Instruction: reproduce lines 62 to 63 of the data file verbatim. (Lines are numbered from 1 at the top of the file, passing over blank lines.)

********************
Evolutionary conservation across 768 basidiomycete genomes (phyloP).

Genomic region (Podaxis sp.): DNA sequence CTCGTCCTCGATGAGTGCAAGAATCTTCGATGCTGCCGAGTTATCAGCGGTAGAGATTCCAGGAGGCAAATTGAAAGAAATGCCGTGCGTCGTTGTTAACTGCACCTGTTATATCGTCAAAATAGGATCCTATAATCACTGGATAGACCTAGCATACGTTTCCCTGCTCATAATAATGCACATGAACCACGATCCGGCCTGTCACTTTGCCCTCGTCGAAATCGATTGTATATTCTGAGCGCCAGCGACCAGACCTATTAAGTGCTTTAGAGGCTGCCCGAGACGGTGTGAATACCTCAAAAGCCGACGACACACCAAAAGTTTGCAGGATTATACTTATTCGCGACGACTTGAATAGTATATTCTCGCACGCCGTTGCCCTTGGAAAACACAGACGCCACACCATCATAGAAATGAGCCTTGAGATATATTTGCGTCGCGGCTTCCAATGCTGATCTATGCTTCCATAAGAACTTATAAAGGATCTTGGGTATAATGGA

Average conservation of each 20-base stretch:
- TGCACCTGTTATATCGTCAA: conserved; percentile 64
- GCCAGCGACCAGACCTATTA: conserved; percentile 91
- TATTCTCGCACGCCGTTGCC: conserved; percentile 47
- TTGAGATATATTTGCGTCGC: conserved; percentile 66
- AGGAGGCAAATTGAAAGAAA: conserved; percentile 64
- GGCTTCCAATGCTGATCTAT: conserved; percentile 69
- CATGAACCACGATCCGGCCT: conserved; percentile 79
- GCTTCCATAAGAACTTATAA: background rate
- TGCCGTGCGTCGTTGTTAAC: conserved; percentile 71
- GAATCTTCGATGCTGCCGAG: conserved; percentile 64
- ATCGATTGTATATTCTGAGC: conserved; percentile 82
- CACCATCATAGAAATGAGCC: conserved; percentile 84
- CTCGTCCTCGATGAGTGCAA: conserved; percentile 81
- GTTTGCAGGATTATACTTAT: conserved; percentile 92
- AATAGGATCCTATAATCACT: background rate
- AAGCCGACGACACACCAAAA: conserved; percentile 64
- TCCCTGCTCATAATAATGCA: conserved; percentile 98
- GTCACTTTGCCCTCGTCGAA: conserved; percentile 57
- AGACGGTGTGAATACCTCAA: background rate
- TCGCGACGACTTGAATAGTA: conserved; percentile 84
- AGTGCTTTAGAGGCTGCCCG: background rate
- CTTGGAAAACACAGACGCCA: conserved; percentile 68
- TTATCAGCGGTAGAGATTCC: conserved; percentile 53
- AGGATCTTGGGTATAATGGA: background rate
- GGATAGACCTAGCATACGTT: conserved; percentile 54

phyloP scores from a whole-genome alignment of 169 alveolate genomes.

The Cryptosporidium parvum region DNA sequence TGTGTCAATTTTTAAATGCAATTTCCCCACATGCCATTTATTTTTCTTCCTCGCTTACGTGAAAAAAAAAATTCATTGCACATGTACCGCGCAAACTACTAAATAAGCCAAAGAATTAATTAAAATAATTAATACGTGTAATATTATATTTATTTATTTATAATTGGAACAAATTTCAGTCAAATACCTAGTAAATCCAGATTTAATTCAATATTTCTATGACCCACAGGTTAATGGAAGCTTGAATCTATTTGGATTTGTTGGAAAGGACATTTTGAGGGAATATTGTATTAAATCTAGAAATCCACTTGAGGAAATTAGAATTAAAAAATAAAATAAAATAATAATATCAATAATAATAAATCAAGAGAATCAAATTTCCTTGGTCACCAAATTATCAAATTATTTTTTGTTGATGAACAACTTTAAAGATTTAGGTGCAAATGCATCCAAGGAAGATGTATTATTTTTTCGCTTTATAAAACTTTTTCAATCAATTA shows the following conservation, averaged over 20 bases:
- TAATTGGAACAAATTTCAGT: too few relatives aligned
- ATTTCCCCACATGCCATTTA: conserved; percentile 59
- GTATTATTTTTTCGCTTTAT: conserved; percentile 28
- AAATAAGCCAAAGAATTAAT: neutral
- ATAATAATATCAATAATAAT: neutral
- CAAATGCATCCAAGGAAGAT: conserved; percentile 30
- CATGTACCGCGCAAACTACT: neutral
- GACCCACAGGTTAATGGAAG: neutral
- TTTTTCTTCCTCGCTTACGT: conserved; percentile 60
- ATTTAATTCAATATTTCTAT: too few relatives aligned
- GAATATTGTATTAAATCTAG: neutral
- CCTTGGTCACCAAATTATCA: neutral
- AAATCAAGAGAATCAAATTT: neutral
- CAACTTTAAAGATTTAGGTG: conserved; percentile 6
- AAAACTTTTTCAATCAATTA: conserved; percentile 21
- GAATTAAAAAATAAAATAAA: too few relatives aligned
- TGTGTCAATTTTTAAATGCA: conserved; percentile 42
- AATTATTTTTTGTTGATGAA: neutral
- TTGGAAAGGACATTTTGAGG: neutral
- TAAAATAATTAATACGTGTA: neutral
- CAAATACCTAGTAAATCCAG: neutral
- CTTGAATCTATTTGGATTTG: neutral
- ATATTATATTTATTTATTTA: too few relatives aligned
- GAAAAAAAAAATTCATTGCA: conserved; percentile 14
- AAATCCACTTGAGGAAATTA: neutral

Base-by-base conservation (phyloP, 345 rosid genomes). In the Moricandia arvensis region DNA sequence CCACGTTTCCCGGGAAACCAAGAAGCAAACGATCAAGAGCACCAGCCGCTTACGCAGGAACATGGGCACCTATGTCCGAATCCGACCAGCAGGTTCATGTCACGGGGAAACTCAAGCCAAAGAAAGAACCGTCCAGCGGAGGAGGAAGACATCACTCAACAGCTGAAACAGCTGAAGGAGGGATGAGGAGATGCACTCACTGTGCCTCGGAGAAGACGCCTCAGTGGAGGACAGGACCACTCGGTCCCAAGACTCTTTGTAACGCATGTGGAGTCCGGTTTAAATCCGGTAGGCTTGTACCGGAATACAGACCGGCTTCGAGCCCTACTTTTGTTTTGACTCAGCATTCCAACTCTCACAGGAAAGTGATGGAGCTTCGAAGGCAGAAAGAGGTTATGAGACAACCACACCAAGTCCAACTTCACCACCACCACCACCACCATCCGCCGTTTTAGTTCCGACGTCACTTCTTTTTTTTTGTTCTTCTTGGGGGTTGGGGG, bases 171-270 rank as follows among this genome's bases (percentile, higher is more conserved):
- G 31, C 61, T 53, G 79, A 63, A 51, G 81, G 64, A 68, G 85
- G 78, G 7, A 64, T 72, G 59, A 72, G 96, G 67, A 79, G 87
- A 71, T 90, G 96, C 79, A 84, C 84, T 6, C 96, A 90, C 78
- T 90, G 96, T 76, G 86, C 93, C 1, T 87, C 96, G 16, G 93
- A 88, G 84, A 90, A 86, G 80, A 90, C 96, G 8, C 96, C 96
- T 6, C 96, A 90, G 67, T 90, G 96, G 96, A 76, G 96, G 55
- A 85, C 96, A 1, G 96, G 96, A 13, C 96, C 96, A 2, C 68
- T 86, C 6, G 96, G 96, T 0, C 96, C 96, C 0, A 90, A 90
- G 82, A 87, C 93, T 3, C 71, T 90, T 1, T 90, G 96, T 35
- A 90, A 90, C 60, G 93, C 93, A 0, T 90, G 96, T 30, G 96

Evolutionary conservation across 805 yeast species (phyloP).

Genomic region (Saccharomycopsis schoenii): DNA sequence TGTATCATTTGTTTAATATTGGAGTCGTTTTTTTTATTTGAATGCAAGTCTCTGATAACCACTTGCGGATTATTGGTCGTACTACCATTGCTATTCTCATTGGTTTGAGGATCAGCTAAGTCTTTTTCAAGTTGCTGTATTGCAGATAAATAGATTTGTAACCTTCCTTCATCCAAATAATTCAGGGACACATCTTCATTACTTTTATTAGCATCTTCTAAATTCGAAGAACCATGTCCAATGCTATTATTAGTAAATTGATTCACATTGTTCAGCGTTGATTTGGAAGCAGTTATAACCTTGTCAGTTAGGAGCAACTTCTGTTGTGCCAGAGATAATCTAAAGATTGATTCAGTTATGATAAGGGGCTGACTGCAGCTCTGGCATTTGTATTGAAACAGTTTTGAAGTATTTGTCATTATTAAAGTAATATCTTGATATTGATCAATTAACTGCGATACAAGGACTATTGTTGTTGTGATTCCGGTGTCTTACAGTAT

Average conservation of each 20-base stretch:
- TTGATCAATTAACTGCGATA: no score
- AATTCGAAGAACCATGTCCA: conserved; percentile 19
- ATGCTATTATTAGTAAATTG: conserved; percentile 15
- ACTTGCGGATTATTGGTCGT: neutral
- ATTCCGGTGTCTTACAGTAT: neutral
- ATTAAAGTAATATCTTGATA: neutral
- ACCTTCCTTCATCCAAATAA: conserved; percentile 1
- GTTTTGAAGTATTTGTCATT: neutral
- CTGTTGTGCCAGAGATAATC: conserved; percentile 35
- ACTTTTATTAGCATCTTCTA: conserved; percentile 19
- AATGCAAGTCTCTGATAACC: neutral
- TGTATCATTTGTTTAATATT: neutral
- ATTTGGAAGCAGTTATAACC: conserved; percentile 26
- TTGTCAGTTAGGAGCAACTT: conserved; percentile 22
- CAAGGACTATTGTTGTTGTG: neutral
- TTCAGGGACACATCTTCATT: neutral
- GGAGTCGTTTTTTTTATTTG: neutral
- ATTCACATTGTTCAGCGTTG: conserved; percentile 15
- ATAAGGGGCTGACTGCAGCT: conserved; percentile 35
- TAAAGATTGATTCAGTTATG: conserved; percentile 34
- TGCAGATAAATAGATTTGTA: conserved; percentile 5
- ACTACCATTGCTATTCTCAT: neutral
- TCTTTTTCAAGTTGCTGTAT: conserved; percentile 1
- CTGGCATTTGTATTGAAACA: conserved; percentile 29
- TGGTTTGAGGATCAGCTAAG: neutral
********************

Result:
- T 6, C 96, A 90, G 67, T 90, G 96, G 96, A 76, G 96, G 55
- A 85, C 96, A 1, G 96, G 96, A 13, C 96, C 96, A 2, C 68